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Children’s Activities


First I want to wish any Christians a Happy Easter and any Jews a Happy Passover! I’ve always tried to be open-minded about different religious beliefs and although my family is Christian, our girls attend the Jewish Community Center for preschool and when they are old enough I hope to teach them about many of the world’s different religions. That issue aside, I do want to acknowledge these two religious holidays that have been prominent in the past couple days (and, of course, Passover continues throughout this week as well).

The real reason I bring up these holidays is because this is the first year that we did our own Easter celebration at our house for the girls. Last year was the first time it was really celebrated, but we had gone to a community egg hunt (same one that I wrote about this year), and we didn’t do any celebrations at home because we figured the girls were still a little too young to really “get” it.

But they’re growing so fast, learning so much, and are really starting to enjoy and appreciate these types of traditions.

So in addition to attending the neighborhood egg hunt, we had our own mini version at home. We had baskets with eggs and candy (the baskets and eggs were saved from last year, so I just had to buy some new candy and we didn’t give them much – it was more about finding eggs than eating candy), dyed easter eggs (with homemade dye using food coloring; much cheaper than the kits they sell since I already had the food coloring on hand), and a big ham dinner. All-in-all, the holiday was still pretty cheap since we didn’t go overboard with lots of gifts inside the baskets and/or excessive amounts of candy.

But even so, the holiday has given me pause as I think about the coming months (and years, even). To this point, our girls have never been enrolled in any type of recurring activity. I had lots of mom friends that went regularly to MyGym when they had babies, whose same-aged children now go to ballet, gymnastics, or soccer, and basically everyone I know has enrolled their kids in swim lessons (seriously every summer since infancy).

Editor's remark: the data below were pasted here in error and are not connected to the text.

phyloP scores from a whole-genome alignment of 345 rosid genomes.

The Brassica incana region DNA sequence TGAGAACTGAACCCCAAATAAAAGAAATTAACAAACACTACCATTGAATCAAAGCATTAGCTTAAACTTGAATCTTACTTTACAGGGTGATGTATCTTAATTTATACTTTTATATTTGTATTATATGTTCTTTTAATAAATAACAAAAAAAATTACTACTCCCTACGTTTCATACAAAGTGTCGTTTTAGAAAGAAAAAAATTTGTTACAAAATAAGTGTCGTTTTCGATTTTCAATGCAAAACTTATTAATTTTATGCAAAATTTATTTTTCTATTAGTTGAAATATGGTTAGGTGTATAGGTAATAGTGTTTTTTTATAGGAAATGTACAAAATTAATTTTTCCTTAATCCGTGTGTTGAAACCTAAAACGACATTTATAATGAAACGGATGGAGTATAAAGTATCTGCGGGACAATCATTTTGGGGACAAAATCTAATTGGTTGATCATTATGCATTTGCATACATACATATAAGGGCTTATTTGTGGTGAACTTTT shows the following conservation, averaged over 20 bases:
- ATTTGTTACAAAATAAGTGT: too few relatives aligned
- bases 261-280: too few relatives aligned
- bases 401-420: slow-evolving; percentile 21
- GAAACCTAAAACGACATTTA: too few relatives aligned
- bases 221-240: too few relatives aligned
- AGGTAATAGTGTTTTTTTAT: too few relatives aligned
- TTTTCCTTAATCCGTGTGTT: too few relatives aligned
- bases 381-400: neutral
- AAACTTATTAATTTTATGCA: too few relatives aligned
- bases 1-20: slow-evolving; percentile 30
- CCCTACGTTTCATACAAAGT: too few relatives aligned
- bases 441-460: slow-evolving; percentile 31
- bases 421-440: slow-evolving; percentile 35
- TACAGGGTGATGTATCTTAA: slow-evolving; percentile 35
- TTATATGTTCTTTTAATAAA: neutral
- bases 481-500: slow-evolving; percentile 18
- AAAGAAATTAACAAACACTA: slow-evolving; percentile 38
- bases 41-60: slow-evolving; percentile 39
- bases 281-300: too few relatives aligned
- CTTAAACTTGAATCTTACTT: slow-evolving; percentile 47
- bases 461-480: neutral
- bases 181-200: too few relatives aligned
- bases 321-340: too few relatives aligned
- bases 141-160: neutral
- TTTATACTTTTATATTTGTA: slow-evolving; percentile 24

Us? Crickets over here. We’ve done nothing.

And, in the past, I’ve been totally okay with it! We have many years ahead of us to do these types of activities. To a large extent I still feel like it would be money wasted since the girls are still a bit young to really get a whole lot out of dance or gymnastics. I realize the importance of exposing them to different things, but I guess I just don’t feel a huge urgency in it just yet since we’re so focused on debt-reduction.

But I say that in one breath and in the very next I realize just how much they’re developing in all aspects lately (socially, physically, cognitively, with motor skills, etc. etc. etc.) It makes me wonder….is our cheapness hurting them by keeping them from these different types of experiences?

Still, I think no. They’ll be three this summer. I think we can wait one more year until we really start introducing different sports/activities to them. Four seems like a perfectly sound age. That is….for all extra-curricular activities. But one activity feels different to me:  swimming.